How to Have Self-Discipline: Building Your Personal Power

Achieving self-discipline is a pivotal aspect of personal growth, success, and freedom in every single area of your life. No human is born with self-discipline. It is a skill, and like any skill, we can get better or worse at being disciplined individuals. Cultivating self-discipline involves a combination of deliberate personal choices and mindsets that, if practiced over time, become the habits that lead to self-discipline. This guide delves into various methods to help you cultivate the skill of self-discipline.

Understanding What Self-Discipline Is

The foundation for cultivating self-discipline lies in understanding what it is. The Oxford Dictionary defines self-discipline as “the ability to control one’s feelings and overcome one’s weaknesses; the ability to pursue what one thinks is right despite temptations to abandon it.”

Controlling your feelings and overcoming your weaknesses is no easy task. It may even seem like an insurmountable problem if we view all of our feelings and weaknesses in totality. So, instead of focusing on the totality, what must be done is to focus on and begin with just the first step. And the first step is to understand there is NO easy way to cultivate discipline.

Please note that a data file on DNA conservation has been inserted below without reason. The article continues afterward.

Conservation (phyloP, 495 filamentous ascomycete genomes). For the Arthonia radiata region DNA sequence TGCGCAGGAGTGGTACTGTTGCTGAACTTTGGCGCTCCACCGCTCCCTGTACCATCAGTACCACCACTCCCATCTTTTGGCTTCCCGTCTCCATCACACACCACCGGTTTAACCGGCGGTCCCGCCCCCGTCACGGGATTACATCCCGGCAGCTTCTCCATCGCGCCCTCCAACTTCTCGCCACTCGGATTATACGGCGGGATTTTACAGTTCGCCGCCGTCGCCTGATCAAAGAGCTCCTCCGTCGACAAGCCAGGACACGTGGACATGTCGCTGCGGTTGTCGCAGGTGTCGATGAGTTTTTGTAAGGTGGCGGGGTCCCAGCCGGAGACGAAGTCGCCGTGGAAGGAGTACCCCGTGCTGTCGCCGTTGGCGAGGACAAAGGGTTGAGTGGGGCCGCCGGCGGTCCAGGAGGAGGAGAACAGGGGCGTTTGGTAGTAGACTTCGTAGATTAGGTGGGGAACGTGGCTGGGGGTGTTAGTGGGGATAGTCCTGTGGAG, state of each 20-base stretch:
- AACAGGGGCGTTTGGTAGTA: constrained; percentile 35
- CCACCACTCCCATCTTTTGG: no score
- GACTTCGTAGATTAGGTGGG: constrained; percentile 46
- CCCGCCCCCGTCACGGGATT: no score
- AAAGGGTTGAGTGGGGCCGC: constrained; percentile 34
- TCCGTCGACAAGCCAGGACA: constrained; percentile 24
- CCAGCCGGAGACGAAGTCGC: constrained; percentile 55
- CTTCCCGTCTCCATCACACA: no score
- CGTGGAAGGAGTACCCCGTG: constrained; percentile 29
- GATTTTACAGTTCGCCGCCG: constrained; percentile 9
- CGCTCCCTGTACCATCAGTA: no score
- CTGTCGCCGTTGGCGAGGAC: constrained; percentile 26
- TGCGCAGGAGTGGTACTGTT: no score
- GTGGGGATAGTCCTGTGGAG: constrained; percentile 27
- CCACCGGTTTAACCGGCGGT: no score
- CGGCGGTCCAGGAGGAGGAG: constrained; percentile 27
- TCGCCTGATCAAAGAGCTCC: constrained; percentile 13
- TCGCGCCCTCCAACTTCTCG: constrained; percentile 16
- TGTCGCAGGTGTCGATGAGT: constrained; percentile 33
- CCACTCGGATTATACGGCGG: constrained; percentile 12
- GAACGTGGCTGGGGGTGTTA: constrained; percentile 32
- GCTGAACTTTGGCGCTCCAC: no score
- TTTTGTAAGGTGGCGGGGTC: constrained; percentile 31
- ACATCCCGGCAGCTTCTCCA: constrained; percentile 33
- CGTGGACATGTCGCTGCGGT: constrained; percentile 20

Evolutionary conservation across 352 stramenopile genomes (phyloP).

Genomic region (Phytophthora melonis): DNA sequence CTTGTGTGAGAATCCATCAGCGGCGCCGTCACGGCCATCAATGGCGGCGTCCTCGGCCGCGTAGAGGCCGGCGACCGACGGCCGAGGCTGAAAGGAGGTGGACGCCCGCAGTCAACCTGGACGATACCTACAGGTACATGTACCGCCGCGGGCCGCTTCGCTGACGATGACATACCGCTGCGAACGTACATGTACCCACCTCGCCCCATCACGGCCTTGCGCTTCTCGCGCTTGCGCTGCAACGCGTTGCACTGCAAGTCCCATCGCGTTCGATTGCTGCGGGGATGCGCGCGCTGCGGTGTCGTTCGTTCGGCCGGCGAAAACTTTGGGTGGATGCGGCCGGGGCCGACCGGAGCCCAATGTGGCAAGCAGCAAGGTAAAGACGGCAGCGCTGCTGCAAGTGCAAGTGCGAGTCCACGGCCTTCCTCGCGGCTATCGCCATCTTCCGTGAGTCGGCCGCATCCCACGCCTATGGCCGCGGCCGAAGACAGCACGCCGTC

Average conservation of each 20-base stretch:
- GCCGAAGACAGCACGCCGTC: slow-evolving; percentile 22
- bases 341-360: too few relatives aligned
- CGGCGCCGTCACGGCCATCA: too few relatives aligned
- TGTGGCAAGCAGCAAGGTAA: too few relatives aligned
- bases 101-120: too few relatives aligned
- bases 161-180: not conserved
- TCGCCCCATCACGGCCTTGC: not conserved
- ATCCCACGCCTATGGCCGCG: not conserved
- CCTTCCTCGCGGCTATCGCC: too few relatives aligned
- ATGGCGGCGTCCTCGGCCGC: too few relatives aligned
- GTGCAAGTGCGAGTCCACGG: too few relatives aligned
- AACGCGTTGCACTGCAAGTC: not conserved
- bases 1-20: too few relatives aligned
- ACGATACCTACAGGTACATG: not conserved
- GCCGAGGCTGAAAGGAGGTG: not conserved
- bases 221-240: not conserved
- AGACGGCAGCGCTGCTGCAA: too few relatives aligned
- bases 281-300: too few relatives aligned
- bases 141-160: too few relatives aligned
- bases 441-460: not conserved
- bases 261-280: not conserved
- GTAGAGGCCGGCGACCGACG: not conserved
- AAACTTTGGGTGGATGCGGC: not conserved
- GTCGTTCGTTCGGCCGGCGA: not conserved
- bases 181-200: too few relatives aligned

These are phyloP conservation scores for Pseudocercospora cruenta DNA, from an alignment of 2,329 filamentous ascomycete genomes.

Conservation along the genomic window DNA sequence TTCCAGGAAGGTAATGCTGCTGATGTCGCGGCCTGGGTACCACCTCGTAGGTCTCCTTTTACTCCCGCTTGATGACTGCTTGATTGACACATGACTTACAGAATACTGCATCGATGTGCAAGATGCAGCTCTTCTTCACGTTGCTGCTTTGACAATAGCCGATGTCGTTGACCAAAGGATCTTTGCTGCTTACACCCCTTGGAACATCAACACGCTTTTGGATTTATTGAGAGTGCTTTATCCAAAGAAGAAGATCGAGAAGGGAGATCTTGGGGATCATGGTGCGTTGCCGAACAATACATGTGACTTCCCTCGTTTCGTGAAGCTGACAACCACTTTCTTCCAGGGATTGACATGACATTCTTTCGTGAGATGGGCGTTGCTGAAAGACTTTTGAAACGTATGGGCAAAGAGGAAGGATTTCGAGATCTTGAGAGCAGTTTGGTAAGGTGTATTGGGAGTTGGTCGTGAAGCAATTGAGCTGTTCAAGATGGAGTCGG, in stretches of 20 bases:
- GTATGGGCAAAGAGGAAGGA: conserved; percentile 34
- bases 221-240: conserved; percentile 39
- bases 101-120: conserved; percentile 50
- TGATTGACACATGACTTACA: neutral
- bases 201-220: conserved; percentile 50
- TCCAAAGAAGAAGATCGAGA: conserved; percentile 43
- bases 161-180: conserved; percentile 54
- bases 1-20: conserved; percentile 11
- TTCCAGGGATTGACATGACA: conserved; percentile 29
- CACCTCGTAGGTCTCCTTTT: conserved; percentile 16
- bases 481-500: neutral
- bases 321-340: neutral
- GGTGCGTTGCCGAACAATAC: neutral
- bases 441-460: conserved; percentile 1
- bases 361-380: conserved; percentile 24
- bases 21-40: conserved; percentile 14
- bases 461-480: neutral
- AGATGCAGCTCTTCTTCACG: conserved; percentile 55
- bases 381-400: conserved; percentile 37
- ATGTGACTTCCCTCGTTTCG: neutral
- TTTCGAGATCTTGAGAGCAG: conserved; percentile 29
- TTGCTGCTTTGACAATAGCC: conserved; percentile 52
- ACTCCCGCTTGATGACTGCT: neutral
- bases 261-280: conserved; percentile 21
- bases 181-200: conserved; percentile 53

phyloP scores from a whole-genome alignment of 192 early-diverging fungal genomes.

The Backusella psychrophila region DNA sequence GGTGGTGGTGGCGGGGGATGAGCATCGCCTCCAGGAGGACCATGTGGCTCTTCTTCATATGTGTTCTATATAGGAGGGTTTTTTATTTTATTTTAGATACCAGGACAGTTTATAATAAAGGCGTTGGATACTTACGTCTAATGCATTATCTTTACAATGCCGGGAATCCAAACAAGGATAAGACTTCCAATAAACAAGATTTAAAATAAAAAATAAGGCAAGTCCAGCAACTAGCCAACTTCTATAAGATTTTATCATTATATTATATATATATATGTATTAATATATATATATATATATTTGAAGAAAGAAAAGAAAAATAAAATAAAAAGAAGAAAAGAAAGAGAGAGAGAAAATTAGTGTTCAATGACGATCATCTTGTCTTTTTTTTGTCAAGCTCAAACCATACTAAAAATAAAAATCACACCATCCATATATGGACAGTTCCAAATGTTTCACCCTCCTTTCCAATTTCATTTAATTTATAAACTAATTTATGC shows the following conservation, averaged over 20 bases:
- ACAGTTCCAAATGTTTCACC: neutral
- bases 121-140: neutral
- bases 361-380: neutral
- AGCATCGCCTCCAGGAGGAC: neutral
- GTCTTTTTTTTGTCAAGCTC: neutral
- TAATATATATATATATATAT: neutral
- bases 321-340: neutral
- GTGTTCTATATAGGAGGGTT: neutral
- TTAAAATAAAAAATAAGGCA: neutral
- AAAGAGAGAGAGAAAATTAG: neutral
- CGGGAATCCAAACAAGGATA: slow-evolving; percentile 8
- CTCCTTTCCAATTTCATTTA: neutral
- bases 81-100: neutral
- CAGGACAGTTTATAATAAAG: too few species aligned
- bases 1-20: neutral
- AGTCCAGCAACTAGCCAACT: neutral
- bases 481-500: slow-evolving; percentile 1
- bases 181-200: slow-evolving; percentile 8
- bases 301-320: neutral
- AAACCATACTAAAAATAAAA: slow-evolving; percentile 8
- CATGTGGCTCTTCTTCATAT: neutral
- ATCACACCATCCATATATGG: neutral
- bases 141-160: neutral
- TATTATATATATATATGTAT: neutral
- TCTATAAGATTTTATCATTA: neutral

Discipline is a choice. It is that simple and that difficult at the same time. Doing the right thing, making the correct decision, and forgoing instant gratification in the pursuit of strategic goals, all of these are choices that must be repeatedly made, day after day. If you do not fully understand this, you will continue to struggle, you will continue to flounder, you will continue to succumb to your feelings and weaknesses, and ultimately, you will fail in your pursuit of becoming a disciplined individual. You will fail because your emotions and feelings will continue to drive your personal choices and, thus, ultimately determine your future.